CELLULAR AND MOLECULAR MECHANISMS UNDERLYING INCOMPATIBLE AND COMPATIBLE INTERACTIONS BETWEEN HOST ARABIDOPSIS AND POWDERY MILDEWS
Qin, Li 1984-
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The powdery mildew disease, caused by fungal species in the Erysiphales, have great agriculture and economic importance. Plants evolved three types of responses upon the mildew attack: penetration resistance, post-invasion resistance and susceptibility. Penetration resistance is achieved mainly through the formation of papillae underneath pathogen-attempted entry sites as a reinforcement of the cell wall. The depositions of callose, lignin and defense-associated protein PEN1 into papillae play important roles in penetration resistance. However, cellular mechanisms underlying the transport of these components to the apoplastic papillae are not clear. In this study I show that Arabidopsis form actin patches under invasion sites as one of the earliest cellular responses upon fungal attack. The formation of actin patches is regulated by actin-related protein (ARP)2/3 complex and its upstream activators, WAVE/SCAR regulatory complex (W/SRC). Furthermore, mutation of ARP2/3 complex subunit impairs the endocytosis of PEN1 and reduces the deposition of PEN1 into papillae. My data indicate that W/SRC-ARP2/3 pathway regulates the reorganization of the actin cytoskeleton during plant-fungi interactions and contributes to the penetration resistance. Using pharmacological, cellular and genetic approaches, I demonstrate that the temporal-spatial aggregation of monolignol biosynthesis enzyme towards penetration sites contributes to the papillary lignification and penetration resistance. The papillary lignification is a cell-autonomous process and is regulated by actin cytoskeleton and myosins. My results reveal that the lignification process in defense responses is distinct from the developmental lignification process in plants. After successful entering plant cells, compatible powdery mildews form haustoria for nutrients uptake and the haustoria are tightly enveloped by a highly modified extrahaustorial membrane (EHM). Little is known about the EHM biogenesis and identity. My results demonstrate that among the two plasma membrane phosphoinositides in Arabidopsis, PI(4,5)P2 is dynamically up-regulated at powdery mildew infection sites and recruited to the EHM, whereas PI4P is absent at the EHM. Furthermore, depleting PI(4,5)P2 in pip5k1 pip5k2 mutants inhibits fungal pathogen development, which does not due to the increased defense responses. My results reveal that plant filamentous phytopathogens recruit host PI(4,5)P2 to the EHM as a susceptibility factor for plant disease.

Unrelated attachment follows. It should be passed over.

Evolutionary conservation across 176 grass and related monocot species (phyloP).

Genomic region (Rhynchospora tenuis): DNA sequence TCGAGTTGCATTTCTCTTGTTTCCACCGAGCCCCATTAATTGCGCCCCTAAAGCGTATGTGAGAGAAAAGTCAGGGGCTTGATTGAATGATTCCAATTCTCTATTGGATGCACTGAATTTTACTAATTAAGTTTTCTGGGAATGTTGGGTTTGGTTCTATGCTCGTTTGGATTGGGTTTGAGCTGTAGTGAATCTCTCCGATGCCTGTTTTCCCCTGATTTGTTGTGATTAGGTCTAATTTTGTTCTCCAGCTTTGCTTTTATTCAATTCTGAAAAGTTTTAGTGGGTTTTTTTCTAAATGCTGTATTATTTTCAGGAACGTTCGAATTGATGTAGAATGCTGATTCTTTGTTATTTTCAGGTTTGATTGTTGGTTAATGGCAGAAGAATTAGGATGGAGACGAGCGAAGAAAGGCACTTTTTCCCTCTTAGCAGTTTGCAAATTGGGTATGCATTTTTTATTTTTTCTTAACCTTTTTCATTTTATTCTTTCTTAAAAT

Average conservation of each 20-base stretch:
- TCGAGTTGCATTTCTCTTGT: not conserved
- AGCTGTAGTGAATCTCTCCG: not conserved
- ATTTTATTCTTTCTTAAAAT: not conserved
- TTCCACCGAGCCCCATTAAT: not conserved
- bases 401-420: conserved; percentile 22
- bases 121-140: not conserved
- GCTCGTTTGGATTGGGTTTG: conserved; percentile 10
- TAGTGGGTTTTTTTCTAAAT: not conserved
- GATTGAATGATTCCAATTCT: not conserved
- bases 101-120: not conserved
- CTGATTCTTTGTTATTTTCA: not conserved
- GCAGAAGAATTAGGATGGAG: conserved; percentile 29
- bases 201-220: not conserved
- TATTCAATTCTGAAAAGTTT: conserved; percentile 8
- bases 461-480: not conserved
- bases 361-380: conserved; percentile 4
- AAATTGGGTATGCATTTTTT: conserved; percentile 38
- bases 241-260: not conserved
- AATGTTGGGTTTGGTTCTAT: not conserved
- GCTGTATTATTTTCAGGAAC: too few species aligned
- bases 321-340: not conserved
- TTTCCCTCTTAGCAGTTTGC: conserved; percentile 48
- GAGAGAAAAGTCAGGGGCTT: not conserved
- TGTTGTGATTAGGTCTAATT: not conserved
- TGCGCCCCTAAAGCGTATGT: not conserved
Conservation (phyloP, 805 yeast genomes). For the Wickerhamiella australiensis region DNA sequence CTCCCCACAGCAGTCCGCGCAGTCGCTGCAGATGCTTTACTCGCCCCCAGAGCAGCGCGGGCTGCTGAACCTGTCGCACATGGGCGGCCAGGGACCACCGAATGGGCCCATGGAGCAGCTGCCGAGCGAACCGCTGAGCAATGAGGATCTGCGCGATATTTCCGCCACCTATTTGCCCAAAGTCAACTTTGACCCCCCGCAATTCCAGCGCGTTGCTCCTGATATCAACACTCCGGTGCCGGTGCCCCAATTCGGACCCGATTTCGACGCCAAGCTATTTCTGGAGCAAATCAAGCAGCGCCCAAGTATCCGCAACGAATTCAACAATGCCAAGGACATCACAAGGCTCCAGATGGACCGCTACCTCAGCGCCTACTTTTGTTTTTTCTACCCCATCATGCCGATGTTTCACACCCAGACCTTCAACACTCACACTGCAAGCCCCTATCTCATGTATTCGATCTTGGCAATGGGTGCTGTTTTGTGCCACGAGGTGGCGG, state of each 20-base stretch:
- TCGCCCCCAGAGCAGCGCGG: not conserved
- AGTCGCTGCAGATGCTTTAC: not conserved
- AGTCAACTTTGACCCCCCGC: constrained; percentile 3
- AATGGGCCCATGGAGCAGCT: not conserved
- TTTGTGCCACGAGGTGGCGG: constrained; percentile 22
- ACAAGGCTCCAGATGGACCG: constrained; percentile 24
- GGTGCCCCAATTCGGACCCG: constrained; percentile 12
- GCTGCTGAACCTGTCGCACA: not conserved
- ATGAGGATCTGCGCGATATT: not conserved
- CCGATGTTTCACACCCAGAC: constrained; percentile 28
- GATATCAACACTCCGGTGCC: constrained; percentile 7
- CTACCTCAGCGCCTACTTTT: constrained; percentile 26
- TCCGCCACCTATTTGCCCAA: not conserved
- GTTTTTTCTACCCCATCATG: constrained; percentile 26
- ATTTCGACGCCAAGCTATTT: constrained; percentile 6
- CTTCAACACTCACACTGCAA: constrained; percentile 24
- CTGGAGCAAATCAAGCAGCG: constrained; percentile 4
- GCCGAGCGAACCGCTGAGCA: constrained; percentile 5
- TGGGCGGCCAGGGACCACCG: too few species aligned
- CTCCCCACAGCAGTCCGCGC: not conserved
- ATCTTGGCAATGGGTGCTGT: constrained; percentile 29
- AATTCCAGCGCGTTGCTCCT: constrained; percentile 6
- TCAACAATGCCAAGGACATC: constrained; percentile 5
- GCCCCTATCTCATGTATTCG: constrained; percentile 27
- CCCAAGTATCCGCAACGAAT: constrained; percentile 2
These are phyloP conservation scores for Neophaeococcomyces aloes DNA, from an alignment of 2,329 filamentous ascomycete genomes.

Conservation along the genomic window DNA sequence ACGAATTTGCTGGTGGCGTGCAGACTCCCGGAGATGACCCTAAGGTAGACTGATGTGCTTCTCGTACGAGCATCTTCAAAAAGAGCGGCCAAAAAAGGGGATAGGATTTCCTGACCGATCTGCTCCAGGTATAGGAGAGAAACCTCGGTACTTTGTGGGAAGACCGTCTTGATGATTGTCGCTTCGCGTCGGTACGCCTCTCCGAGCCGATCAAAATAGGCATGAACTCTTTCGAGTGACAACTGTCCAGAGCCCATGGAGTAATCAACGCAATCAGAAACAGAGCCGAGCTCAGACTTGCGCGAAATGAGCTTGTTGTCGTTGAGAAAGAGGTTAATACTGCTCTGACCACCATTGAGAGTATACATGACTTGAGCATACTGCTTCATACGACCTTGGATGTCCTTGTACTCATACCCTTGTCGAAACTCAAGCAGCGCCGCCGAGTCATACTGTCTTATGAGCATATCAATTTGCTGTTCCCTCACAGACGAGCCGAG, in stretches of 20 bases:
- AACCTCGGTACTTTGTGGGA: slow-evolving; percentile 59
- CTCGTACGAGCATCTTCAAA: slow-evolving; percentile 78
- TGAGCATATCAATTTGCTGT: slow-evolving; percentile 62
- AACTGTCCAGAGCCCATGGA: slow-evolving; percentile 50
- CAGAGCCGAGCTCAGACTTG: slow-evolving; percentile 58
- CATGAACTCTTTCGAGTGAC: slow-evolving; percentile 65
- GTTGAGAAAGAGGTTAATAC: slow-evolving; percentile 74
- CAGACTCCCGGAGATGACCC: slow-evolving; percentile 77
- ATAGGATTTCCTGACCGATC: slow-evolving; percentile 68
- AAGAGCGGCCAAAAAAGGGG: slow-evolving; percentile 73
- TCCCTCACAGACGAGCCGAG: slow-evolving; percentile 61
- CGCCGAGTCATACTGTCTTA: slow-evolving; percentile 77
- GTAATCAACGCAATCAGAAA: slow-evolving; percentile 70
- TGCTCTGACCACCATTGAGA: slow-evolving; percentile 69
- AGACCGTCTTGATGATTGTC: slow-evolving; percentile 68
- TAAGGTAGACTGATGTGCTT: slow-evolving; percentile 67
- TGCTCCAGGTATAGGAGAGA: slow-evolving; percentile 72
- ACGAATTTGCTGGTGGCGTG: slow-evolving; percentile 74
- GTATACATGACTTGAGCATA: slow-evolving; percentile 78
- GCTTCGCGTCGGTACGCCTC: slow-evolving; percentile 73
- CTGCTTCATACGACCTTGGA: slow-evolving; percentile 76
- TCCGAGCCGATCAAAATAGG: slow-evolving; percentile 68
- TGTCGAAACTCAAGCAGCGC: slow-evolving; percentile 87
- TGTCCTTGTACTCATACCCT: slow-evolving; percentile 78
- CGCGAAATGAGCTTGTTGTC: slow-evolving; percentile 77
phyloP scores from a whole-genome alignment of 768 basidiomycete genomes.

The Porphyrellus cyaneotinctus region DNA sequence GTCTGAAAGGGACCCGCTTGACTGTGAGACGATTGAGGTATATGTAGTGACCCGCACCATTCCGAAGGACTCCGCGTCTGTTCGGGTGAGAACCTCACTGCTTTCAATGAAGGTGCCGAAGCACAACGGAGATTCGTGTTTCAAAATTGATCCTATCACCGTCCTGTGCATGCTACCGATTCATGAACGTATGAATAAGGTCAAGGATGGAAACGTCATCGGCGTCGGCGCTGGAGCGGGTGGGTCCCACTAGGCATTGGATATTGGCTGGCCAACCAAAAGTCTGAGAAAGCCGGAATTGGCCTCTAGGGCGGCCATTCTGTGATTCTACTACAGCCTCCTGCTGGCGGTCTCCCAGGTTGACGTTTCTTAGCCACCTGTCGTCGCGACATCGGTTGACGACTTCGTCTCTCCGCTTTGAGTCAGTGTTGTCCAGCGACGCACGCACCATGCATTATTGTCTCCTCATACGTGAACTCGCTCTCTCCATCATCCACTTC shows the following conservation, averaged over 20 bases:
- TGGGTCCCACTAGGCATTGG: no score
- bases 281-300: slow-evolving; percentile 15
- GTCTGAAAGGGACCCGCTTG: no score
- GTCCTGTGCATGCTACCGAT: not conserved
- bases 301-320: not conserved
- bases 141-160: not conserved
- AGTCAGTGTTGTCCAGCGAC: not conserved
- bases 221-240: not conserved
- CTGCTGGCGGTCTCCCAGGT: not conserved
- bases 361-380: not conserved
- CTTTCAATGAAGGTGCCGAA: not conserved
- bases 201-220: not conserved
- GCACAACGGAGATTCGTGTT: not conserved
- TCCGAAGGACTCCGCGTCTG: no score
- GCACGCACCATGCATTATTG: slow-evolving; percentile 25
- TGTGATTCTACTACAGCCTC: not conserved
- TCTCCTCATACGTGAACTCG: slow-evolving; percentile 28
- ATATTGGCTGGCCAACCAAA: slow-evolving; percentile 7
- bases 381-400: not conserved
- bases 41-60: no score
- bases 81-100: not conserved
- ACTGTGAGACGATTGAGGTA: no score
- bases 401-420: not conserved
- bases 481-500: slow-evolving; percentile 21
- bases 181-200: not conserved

DegreeDoctor of Philosophy (Ph.D.)
CommitteeAmbrose, Chris; Carvalho, Carlos; Wilson, Ken; Abrams, Suzanne
Copyright DateJune 2020